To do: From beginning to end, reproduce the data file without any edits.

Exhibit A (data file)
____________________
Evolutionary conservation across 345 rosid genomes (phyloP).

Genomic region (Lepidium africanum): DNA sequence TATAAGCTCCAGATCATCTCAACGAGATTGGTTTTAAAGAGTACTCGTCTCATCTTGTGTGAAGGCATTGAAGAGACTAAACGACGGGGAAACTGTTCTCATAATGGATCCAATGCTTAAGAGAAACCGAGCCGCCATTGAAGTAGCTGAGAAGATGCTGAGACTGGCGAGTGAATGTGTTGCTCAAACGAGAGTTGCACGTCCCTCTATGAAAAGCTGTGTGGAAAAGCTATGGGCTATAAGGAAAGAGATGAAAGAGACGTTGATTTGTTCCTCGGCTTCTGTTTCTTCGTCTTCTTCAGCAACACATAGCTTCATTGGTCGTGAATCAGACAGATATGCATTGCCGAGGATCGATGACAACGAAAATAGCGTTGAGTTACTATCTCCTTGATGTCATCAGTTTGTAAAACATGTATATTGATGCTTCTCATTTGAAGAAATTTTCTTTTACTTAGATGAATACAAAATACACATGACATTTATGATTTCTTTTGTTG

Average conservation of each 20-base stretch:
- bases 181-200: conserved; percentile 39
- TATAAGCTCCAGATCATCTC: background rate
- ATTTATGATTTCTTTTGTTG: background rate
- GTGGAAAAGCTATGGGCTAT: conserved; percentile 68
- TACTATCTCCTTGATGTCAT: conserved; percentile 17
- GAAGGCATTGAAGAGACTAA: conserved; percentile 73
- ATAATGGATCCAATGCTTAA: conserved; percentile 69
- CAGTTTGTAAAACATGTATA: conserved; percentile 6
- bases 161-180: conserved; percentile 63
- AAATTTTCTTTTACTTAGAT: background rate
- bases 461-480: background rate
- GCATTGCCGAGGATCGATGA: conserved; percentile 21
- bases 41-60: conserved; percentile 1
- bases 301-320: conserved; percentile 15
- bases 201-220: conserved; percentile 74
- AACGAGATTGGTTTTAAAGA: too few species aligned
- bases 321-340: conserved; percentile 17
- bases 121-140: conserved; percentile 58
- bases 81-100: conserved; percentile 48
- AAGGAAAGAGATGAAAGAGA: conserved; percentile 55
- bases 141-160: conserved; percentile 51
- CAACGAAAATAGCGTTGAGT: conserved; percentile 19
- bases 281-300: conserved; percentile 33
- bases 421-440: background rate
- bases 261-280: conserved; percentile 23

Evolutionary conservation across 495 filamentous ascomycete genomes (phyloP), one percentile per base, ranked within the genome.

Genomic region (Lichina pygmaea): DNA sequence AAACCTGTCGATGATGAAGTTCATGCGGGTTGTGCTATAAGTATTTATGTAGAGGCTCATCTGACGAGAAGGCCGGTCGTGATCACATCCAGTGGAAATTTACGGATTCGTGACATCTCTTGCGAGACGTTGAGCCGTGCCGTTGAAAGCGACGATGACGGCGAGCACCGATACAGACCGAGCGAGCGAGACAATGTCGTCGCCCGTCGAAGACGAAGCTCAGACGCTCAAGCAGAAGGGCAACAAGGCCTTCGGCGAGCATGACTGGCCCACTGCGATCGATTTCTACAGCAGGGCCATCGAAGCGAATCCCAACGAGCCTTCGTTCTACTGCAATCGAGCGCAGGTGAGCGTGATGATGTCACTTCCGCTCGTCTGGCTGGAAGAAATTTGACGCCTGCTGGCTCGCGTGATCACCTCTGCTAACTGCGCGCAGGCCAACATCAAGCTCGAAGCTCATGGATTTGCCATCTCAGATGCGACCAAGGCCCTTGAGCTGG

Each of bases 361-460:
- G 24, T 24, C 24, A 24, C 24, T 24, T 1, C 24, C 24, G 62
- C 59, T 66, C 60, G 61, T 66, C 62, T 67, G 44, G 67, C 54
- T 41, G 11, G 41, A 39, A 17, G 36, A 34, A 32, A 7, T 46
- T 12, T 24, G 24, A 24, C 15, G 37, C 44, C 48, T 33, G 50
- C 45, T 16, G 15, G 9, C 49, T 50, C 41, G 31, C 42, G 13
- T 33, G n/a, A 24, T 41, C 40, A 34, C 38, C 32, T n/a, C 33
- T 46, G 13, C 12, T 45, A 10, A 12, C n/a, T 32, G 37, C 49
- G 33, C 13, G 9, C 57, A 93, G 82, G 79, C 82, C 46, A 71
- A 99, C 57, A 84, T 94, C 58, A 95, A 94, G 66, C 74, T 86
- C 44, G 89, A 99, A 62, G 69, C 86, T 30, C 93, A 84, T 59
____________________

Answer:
Evolutionary conservation across 345 rosid genomes (phyloP).

Genomic region (Lepidium africanum): DNA sequence TATAAGCTCCAGATCATCTCAACGAGATTGGTTTTAAAGAGTACTCGTCTCATCTTGTGTGAAGGCATTGAAGAGACTAAACGACGGGGAAACTGTTCTCATAATGGATCCAATGCTTAAGAGAAACCGAGCCGCCATTGAAGTAGCTGAGAAGATGCTGAGACTGGCGAGTGAATGTGTTGCTCAAACGAGAGTTGCACGTCCCTCTATGAAAAGCTGTGTGGAAAAGCTATGGGCTATAAGGAAAGAGATGAAAGAGACGTTGATTTGTTCCTCGGCTTCTGTTTCTTCGTCTTCTTCAGCAACACATAGCTTCATTGGTCGTGAATCAGACAGATATGCATTGCCGAGGATCGATGACAACGAAAATAGCGTTGAGTTACTATCTCCTTGATGTCATCAGTTTGTAAAACATGTATATTGATGCTTCTCATTTGAAGAAATTTTCTTTTACTTAGATGAATACAAAATACACATGACATTTATGATTTCTTTTGTTG

Average conservation of each 20-base stretch:
- bases 181-200: conserved; percentile 39
- TATAAGCTCCAGATCATCTC: background rate
- ATTTATGATTTCTTTTGTTG: background rate
- GTGGAAAAGCTATGGGCTAT: conserved; percentile 68
- TACTATCTCCTTGATGTCAT: conserved; percentile 17
- GAAGGCATTGAAGAGACTAA: conserved; percentile 73
- ATAATGGATCCAATGCTTAA: conserved; percentile 69
- CAGTTTGTAAAACATGTATA: conserved; percentile 6
- bases 161-180: conserved; percentile 63
- AAATTTTCTTTTACTTAGAT: background rate
- bases 461-480: background rate
- GCATTGCCGAGGATCGATGA: conserved; percentile 21
- bases 41-60: conserved; percentile 1
- bases 301-320: conserved; percentile 15
- bases 201-220: conserved; percentile 74
- AACGAGATTGGTTTTAAAGA: too few species aligned
- bases 321-340: conserved; percentile 17
- bases 121-140: conserved; percentile 58
- bases 81-100: conserved; percentile 48
- AAGGAAAGAGATGAAAGAGA: conserved; percentile 55
- bases 141-160: conserved; percentile 51
- CAACGAAAATAGCGTTGAGT: conserved; percentile 19
- bases 281-300: conserved; percentile 33
- bases 421-440: background rate
- bases 261-280: conserved; percentile 23

Evolutionary conservation across 495 filamentous ascomycete genomes (phyloP), one percentile per base, ranked within the genome.

Genomic region (Lichina pygmaea): DNA sequence AAACCTGTCGATGATGAAGTTCATGCGGGTTGTGCTATAAGTATTTATGTAGAGGCTCATCTGACGAGAAGGCCGGTCGTGATCACATCCAGTGGAAATTTACGGATTCGTGACATCTCTTGCGAGACGTTGAGCCGTGCCGTTGAAAGCGACGATGACGGCGAGCACCGATACAGACCGAGCGAGCGAGACAATGTCGTCGCCCGTCGAAGACGAAGCTCAGACGCTCAAGCAGAAGGGCAACAAGGCCTTCGGCGAGCATGACTGGCCCACTGCGATCGATTTCTACAGCAGGGCCATCGAAGCGAATCCCAACGAGCCTTCGTTCTACTGCAATCGAGCGCAGGTGAGCGTGATGATGTCACTTCCGCTCGTCTGGCTGGAAGAAATTTGACGCCTGCTGGCTCGCGTGATCACCTCTGCTAACTGCGCGCAGGCCAACATCAAGCTCGAAGCTCATGGATTTGCCATCTCAGATGCGACCAAGGCCCTTGAGCTGG

Each of bases 361-460:
- G 24, T 24, C 24, A 24, C 24, T 24, T 1, C 24, C 24, G 62
- C 59, T 66, C 60, G 61, T 66, C 62, T 67, G 44, G 67, C 54
- T 41, G 11, G 41, A 39, A 17, G 36, A 34, A 32, A 7, T 46
- T 12, T 24, G 24, A 24, C 15, G 37, C 44, C 48, T 33, G 50
- C 45, T 16, G 15, G 9, C 49, T 50, C 41, G 31, C 42, G 13
- T 33, G n/a, A 24, T 41, C 40, A 34, C 38, C 32, T n/a, C 33
- T 46, G 13, C 12, T 45, A 10, A 12, C n/a, T 32, G 37, C 49
- G 33, C 13, G 9, C 57, A 93, G 82, G 79, C 82, C 46, A 71
- A 99, C 57, A 84, T 94, C 58, A 95, A 94, G 66, C 74, T 86
- C 44, G 89, A 99, A 62, G 69, C 86, T 30, C 93, A 84, T 59